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Figure D-3: Example Pixel Cells

Figure D-4 shows Pixel Data constructed of these example Pixel Cells as they are packed into a stream of 16-bit words.

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Figure D-4: Example Pixel Cells Packed into 16-bit Words (VR = OW)

Byte ordering becomes a consideration when we represent the Pixel Data physically, in memory, a file, or on a network.

In the memory of a byte-addressable Big Endian machine, the highest order byte (bits 8 - 15) in each 16-bit word has a binary address of x...x0. While in a byte-addressable Little Endian machine, the lowest order byte (bits 0 - 7) in each 16-bit word has a binary address of x...x0. Figure D-5 pictures our example Pixel Data streams as they would be addressed in the memory of both a Big Endian and a Little Endian machine.

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Figure D-5: Example Pixel Cells Byte Ordered in Memory (VR = OW)

Byte ordering is also specified as part of the negotiated Transfer Syntax used in the exchange of a DICOM message. Sixteen bit words are transmitted across the network (a byte at a time) least significant byte first in the case of a Little Endian Transfer Syntax and most significant byte first when using a Big Endian Transfer Syntax (see Figure D-6).

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Figure D-6: Sample Pixel Data Byte Streams (VR = OW)

As a last pair of examples, for Pixel Data having the Value Representation OW and the following attributes: 8 bits allocated, 8 bits stored, and a high bit of 7; the resulting byte streams pictured in Figure D-7 are as they would be transmitted across a network and/or stored on media. For Pixel Data having the same attributes, but having the explicit Value Representation OB; the resulting byte streams are unaffected by byte ordering and are pictured in Figure D-8.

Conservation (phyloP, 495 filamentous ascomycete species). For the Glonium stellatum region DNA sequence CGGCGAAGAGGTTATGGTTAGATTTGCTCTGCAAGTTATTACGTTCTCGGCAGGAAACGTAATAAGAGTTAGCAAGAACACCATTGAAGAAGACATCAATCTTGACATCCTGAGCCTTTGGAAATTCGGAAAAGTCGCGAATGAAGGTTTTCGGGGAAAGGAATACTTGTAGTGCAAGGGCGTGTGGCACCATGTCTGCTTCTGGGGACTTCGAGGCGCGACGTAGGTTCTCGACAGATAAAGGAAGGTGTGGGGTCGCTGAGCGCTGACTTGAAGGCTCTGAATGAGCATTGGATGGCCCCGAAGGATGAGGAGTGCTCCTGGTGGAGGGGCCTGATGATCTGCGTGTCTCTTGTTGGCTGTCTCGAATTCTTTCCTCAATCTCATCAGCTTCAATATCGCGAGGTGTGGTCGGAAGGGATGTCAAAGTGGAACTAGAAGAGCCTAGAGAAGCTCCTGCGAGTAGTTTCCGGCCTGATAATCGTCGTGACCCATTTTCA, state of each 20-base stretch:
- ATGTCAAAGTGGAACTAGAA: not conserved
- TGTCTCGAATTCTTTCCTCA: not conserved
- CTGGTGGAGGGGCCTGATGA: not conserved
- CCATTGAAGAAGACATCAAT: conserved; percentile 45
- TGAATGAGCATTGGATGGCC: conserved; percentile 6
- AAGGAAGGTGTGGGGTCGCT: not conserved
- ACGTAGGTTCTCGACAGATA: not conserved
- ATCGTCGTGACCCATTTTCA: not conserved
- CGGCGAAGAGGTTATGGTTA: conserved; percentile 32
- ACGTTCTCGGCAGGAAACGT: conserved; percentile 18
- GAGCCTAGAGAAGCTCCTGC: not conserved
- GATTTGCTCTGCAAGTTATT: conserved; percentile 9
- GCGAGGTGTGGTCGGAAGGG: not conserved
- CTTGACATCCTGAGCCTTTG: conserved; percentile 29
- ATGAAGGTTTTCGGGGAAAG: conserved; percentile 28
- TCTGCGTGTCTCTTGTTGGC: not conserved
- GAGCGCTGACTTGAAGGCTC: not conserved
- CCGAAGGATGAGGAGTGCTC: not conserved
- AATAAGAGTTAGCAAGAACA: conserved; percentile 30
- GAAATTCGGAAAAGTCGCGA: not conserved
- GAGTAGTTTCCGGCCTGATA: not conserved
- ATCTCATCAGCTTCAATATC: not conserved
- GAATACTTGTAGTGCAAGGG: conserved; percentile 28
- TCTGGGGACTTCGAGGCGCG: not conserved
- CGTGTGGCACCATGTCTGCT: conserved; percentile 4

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Figure D-7: Sample Pixel Data Byte Streams for 8-bits Allocated and8-bits Stored (VR = OW)

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Figure D-8: Sample Pixel Data Byte Streams for 8-bits Allocated and8-bits Stored (Explicit VR = OB)

D.2 VARIOUS ADDITIONAL EXAMPLES OF PIXEL AND OVERLAY DATA CELLS

The following examples further illustrate the use of the data elements for Bits Allocated (0028,0100), Bits Stored (0028,0101) and High Bit (0028,0102) in the encoding of Pixel and Overlay Data. All examples show sample Pixel Cells before being encoded in byte streams (and before being affected by a particular Transfer Syntax).

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Figure D.2-1: Example 1 of Pixel and Overlay Data Cells

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Figure D.2-2: Example 2 of Pixel and Overlay Data Cells

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Figure D.2-3: Example 3 of Pixel and Overlay Data Cells

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Figure D.2-4: Example 4 of Overlay Data Cells

Note: In this example, the Overlay Bits are numbered in the same manner that Pixel Cells are numbered in the other examples in this Annex. That is Overlay Bit 1 is the first bit of the Overlay Plane, encoded from left to right and top to bottom, a row at a time.